October 1997

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A Critical Look at Technology

by John December

I've said it before: no one ever said this was going to be easy. Technology is not a panacea for education, democracy, society, or even a good time. I doubt many people believe technology is some "magic bullet," but the tendency in some publications is to "cheerlead" an already over-hyped marketplace of ideas about online communication.

So this month, we continue a theme of taking apart the hype. [] Steven G. Cameron's lead article questions:

"Have computers given today's students a better education in the creative arts fields in our Universities? Are they better prepared, because of the computer applications at their disposal, to design buildings, draw pictures, produce advertising, and enhance cinematography?"
He explores these questions by relating his experiences as a professor at Fairleigh Dickinson's Department of Visual and Performing Arts teaching courses in video, multimedia, and 3-D animation. His insights, I think, help us see that technology need not come first. Indeed, his observation that, "Although all of my students must have some basic grounding in computer techniques before taking any of these courses, strangely, they are not required to take any basic art courses first," points up a strange irony. Today's educators are so quick to embrace online technology as a key part of instruction, they can loose track of subject matter. More seriously, educational institutions slap together slipshod courses and programs in "Web publishing," "Web design," and "electronic media" that do little more than cover the trivia of technology at a cost of hundreds of dollars per credit hour to the student.

[] Hoffman's essay relates a real-world experience of the "wonderful" world of online conferencing. Again, the real-world implications of the reality of oline conferencing are far-reaching. The American Telephone and Telegraph (AT&T) company has often portrayed videoconferencing as the future of communications, even proclaiming "YOU WILL," to the many people who have rejected videoconferencing time and time again. Ignoring the social realities of online communication is poor business practice.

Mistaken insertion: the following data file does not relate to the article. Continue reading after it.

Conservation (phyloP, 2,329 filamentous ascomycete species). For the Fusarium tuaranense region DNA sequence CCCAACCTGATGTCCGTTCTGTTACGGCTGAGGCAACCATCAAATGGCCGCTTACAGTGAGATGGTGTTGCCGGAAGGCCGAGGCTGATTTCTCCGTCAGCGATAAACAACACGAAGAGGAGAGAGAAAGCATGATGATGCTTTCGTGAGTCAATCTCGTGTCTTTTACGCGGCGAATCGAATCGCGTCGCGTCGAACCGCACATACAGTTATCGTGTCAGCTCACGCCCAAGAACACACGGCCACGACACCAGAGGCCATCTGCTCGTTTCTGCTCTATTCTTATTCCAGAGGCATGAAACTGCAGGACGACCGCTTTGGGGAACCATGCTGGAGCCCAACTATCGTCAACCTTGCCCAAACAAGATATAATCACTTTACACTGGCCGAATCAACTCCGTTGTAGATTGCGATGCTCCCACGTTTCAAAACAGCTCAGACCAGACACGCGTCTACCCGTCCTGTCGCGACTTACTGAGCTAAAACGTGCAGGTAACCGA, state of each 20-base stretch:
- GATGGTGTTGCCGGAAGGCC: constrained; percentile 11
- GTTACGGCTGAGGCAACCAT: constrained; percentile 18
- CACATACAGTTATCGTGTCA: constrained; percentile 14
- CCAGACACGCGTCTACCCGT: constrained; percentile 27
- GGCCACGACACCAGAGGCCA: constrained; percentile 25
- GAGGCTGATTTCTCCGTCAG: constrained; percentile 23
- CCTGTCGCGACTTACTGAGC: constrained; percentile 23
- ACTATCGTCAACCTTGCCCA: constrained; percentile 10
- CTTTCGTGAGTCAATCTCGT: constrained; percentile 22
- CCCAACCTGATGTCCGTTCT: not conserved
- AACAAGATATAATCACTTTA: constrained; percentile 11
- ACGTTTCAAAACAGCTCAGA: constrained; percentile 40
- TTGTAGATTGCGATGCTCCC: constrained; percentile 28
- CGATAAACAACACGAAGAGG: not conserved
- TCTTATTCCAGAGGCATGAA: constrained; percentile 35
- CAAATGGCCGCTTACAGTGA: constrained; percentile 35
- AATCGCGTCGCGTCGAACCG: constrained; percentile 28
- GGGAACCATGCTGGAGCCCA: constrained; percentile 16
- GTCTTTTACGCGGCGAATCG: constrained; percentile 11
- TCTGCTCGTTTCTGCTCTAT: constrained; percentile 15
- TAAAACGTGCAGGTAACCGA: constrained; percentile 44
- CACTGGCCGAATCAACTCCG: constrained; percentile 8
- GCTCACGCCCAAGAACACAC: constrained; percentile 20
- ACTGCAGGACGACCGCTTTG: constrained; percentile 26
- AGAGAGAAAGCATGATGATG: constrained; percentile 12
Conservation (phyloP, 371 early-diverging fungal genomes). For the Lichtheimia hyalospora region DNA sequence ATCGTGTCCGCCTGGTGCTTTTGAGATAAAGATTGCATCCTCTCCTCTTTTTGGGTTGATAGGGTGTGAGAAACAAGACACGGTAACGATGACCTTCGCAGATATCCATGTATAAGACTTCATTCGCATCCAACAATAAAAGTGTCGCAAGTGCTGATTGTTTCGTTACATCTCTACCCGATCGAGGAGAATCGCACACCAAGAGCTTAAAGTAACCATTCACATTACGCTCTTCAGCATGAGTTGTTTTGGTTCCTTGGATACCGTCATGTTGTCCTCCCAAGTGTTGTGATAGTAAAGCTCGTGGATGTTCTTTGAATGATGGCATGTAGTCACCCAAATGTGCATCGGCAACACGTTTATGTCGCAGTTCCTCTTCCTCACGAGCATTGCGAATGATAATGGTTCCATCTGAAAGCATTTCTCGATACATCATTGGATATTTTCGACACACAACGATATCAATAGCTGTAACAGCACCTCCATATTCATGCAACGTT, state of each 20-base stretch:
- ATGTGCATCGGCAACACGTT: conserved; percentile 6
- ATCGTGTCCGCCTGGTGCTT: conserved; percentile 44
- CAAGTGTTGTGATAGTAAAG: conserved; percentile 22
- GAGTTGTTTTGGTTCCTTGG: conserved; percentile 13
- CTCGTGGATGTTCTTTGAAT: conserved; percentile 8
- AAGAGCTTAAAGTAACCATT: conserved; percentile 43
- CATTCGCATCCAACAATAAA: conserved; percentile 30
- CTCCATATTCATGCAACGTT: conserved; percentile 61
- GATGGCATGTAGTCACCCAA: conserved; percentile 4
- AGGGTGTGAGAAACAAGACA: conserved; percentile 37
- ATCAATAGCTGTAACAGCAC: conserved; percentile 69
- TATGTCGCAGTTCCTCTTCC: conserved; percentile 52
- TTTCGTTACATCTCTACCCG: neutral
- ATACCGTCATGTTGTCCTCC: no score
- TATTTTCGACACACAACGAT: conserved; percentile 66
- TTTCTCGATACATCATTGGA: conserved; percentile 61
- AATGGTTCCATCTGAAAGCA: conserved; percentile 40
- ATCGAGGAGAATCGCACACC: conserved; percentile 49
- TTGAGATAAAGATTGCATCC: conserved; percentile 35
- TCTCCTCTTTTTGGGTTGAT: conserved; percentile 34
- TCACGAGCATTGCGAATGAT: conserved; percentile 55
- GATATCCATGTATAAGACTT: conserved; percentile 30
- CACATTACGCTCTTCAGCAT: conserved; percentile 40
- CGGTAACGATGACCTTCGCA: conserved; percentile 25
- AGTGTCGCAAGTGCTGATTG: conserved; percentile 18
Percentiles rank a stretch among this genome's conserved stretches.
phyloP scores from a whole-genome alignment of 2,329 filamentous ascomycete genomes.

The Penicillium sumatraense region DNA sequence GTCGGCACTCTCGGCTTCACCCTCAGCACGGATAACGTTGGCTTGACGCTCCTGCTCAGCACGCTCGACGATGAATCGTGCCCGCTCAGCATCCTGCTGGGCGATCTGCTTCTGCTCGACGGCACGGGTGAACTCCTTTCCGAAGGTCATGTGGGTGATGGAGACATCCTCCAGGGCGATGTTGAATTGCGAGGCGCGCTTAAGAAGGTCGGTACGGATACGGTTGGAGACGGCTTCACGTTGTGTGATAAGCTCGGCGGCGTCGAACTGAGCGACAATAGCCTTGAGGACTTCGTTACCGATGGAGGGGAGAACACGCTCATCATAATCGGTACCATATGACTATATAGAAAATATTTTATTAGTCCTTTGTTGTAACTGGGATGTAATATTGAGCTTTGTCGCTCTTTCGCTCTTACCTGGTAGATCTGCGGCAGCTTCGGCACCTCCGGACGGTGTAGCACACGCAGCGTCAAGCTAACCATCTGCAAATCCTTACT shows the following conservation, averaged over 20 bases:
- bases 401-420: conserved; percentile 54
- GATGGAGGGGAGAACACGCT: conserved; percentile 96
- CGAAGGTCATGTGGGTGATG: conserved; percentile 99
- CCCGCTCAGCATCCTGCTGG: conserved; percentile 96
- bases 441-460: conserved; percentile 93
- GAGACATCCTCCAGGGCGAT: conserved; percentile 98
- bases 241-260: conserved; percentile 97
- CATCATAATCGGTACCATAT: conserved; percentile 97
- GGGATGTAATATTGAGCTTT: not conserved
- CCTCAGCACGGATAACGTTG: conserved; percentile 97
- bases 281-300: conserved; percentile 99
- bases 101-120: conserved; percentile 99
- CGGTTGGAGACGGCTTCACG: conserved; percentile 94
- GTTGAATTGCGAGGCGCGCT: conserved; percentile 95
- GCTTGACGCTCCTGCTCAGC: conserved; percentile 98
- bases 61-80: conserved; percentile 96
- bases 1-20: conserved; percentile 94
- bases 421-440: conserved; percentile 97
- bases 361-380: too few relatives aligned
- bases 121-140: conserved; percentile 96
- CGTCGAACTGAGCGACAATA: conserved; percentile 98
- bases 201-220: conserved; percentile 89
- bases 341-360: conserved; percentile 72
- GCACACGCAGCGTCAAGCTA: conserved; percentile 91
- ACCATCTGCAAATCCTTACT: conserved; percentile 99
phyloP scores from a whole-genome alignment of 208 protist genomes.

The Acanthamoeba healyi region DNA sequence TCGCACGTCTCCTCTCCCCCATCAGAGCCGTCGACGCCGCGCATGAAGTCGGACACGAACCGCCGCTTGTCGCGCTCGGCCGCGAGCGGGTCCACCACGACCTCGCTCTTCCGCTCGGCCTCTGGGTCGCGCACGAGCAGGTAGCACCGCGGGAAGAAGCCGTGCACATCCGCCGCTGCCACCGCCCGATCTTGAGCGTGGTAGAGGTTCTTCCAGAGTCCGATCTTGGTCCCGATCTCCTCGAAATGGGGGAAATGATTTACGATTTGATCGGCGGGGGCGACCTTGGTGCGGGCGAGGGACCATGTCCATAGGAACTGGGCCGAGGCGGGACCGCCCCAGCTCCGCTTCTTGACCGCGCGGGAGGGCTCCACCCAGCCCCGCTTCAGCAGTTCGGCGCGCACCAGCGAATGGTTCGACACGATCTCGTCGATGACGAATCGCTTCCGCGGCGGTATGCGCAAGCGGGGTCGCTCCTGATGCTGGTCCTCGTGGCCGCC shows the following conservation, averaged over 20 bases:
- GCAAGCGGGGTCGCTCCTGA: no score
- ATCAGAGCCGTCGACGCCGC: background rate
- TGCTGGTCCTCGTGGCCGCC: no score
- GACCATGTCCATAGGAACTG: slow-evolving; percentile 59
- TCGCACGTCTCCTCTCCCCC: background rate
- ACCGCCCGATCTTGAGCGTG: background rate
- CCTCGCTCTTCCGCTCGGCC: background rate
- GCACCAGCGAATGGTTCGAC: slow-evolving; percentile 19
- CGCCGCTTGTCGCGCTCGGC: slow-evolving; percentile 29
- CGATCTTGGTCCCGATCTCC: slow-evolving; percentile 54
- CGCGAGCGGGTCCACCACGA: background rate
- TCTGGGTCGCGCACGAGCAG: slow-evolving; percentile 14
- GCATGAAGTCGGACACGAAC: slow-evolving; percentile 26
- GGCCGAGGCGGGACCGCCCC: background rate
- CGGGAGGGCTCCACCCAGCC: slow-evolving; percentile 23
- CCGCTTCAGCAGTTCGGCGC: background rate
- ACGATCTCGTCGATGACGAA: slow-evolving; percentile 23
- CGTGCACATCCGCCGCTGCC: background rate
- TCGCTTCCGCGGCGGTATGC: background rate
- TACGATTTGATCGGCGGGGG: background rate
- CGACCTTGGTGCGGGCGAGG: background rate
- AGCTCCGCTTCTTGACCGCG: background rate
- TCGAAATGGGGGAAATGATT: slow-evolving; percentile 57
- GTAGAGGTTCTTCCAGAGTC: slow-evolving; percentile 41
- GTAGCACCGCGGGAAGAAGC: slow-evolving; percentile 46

Robley [] Curtice's report gives us a series of brief glimpses into the hype-fests that are industry conferences. Full of buzzwords, tired metaphors, and stale bromides, these festivals are not for the easily bored. I hope Curtice will continue to provide us with dispatches from his self-proclaimed "search for the 21st century killer app."

[] Bunz's review of Digital Literacy and [] Clark's response to my "Last Link" essay of a few months back round out the issue.

As always, I'm interested in insightful essays that have a point of view and attitude--please drop me a line if you would like to contribute.

John December ( is editor of CMC Magazine.

Copyright © 1997 by John December. All Rights Reserved.

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